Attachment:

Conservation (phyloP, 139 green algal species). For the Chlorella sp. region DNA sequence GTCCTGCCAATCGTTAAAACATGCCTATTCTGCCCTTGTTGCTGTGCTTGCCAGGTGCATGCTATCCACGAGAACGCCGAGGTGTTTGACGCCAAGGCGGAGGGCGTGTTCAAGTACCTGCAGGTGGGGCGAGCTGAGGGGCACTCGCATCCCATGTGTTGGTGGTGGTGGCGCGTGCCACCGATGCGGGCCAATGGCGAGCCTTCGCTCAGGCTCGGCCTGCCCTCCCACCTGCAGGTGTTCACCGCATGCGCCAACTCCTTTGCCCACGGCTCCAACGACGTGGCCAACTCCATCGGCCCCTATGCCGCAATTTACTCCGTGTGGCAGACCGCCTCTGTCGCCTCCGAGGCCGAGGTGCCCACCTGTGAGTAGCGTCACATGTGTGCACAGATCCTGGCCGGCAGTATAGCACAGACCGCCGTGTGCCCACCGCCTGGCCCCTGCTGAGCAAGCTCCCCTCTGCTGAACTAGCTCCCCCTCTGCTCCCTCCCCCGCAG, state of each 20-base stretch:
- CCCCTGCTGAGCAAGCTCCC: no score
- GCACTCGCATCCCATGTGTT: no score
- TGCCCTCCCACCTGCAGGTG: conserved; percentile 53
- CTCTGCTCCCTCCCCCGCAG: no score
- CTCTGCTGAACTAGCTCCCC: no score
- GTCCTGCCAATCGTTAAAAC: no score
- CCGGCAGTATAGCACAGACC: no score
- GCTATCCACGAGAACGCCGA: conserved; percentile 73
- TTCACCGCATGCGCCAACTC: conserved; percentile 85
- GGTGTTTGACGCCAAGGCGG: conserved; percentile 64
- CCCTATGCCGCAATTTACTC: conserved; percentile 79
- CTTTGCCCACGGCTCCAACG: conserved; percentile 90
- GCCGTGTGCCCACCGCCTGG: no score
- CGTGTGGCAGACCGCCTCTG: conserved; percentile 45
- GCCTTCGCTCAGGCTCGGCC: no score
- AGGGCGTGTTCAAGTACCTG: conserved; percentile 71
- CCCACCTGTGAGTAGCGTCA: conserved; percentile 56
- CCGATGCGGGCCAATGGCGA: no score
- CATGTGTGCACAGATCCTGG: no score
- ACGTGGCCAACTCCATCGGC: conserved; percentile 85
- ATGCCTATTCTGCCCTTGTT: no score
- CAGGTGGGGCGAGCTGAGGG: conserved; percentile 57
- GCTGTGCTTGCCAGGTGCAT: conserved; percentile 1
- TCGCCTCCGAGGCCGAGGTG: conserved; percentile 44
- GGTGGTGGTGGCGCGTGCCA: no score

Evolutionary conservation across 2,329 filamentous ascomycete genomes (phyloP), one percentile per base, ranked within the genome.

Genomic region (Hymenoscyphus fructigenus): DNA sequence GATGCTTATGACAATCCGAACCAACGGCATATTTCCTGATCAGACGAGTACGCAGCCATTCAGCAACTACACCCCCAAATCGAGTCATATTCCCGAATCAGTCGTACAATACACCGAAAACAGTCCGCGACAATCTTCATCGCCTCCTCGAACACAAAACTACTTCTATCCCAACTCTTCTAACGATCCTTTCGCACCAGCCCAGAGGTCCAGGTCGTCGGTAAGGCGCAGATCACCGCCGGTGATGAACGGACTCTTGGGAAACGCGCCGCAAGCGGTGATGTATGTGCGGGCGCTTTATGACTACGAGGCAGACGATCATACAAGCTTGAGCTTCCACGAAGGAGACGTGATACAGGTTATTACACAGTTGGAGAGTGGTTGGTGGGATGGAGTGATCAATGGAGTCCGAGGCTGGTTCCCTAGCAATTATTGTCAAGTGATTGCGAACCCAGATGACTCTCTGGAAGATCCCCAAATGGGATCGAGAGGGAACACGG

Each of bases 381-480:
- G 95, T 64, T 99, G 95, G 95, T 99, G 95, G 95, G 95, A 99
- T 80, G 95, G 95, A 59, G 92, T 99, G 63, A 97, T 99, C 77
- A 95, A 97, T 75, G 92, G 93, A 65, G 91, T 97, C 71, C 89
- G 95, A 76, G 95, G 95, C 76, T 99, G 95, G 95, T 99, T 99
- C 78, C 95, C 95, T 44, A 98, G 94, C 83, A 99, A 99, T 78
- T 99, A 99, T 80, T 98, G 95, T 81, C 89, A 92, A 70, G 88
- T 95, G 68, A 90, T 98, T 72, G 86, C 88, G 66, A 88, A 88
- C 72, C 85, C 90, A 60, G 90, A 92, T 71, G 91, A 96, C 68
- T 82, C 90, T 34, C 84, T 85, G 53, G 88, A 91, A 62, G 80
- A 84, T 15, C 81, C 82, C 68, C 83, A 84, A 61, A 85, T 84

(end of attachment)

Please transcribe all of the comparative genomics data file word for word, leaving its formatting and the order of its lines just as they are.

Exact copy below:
Conservation (phyloP, 139 green algal species). For the Chlorella sp. region DNA sequence GTCCTGCCAATCGTTAAAACATGCCTATTCTGCCCTTGTTGCTGTGCTTGCCAGGTGCATGCTATCCACGAGAACGCCGAGGTGTTTGACGCCAAGGCGGAGGGCGTGTTCAAGTACCTGCAGGTGGGGCGAGCTGAGGGGCACTCGCATCCCATGTGTTGGTGGTGGTGGCGCGTGCCACCGATGCGGGCCAATGGCGAGCCTTCGCTCAGGCTCGGCCTGCCCTCCCACCTGCAGGTGTTCACCGCATGCGCCAACTCCTTTGCCCACGGCTCCAACGACGTGGCCAACTCCATCGGCCCCTATGCCGCAATTTACTCCGTGTGGCAGACCGCCTCTGTCGCCTCCGAGGCCGAGGTGCCCACCTGTGAGTAGCGTCACATGTGTGCACAGATCCTGGCCGGCAGTATAGCACAGACCGCCGTGTGCCCACCGCCTGGCCCCTGCTGAGCAAGCTCCCCTCTGCTGAACTAGCTCCCCCTCTGCTCCCTCCCCCGCAG, state of each 20-base stretch:
- CCCCTGCTGAGCAAGCTCCC: no score
- GCACTCGCATCCCATGTGTT: no score
- TGCCCTCCCACCTGCAGGTG: conserved; percentile 53
- CTCTGCTCCCTCCCCCGCAG: no score
- CTCTGCTGAACTAGCTCCCC: no score
- GTCCTGCCAATCGTTAAAAC: no score
- CCGGCAGTATAGCACAGACC: no score
- GCTATCCACGAGAACGCCGA: conserved; percentile 73
- TTCACCGCATGCGCCAACTC: conserved; percentile 85
- GGTGTTTGACGCCAAGGCGG: conserved; percentile 64
- CCCTATGCCGCAATTTACTC: conserved; percentile 79
- CTTTGCCCACGGCTCCAACG: conserved; percentile 90
- GCCGTGTGCCCACCGCCTGG: no score
- CGTGTGGCAGACCGCCTCTG: conserved; percentile 45
- GCCTTCGCTCAGGCTCGGCC: no score
- AGGGCGTGTTCAAGTACCTG: conserved; percentile 71
- CCCACCTGTGAGTAGCGTCA: conserved; percentile 56
- CCGATGCGGGCCAATGGCGA: no score
- CATGTGTGCACAGATCCTGG: no score
- ACGTGGCCAACTCCATCGGC: conserved; percentile 85
- ATGCCTATTCTGCCCTTGTT: no score
- CAGGTGGGGCGAGCTGAGGG: conserved; percentile 57
- GCTGTGCTTGCCAGGTGCAT: conserved; percentile 1
- TCGCCTCCGAGGCCGAGGTG: conserved; percentile 44
- GGTGGTGGTGGCGCGTGCCA: no score

Evolutionary conservation across 2,329 filamentous ascomycete genomes (phyloP), one percentile per base, ranked within the genome.

Genomic region (Hymenoscyphus fructigenus): DNA sequence GATGCTTATGACAATCCGAACCAACGGCATATTTCCTGATCAGACGAGTACGCAGCCATTCAGCAACTACACCCCCAAATCGAGTCATATTCCCGAATCAGTCGTACAATACACCGAAAACAGTCCGCGACAATCTTCATCGCCTCCTCGAACACAAAACTACTTCTATCCCAACTCTTCTAACGATCCTTTCGCACCAGCCCAGAGGTCCAGGTCGTCGGTAAGGCGCAGATCACCGCCGGTGATGAACGGACTCTTGGGAAACGCGCCGCAAGCGGTGATGTATGTGCGGGCGCTTTATGACTACGAGGCAGACGATCATACAAGCTTGAGCTTCCACGAAGGAGACGTGATACAGGTTATTACACAGTTGGAGAGTGGTTGGTGGGATGGAGTGATCAATGGAGTCCGAGGCTGGTTCCCTAGCAATTATTGTCAAGTGATTGCGAACCCAGATGACTCTCTGGAAGATCCCCAAATGGGATCGAGAGGGAACACGG

Each of bases 381-480:
- G 95, T 64, T 99, G 95, G 95, T 99, G 95, G 95, G 95, A 99
- T 80, G 95, G 95, A 59, G 92, T 99, G 63, A 97, T 99, C 77
- A 95, A 97, T 75, G 92, G 93, A 65, G 91, T 97, C 71, C 89
- G 95, A 76, G 95, G 95, C 76, T 99, G 95, G 95, T 99, T 99
- C 78, C 95, C 95, T 44, A 98, G 94, C 83, A 99, A 99, T 78
- T 99, A 99, T 80, T 98, G 95, T 81, C 89, A 92, A 70, G 88
- T 95, G 68, A 90, T 98, T 72, G 86, C 88, G 66, A 88, A 88
- C 72, C 85, C 90, A 60, G 90, A 92, T 71, G 91, A 96, C 68
- T 82, C 90, T 34, C 84, T 85, G 53, G 88, A 91, A 62, G 80
- A 84, T 15, C 81, C 82, C 68, C 83, A 84, A 61, A 85, T 84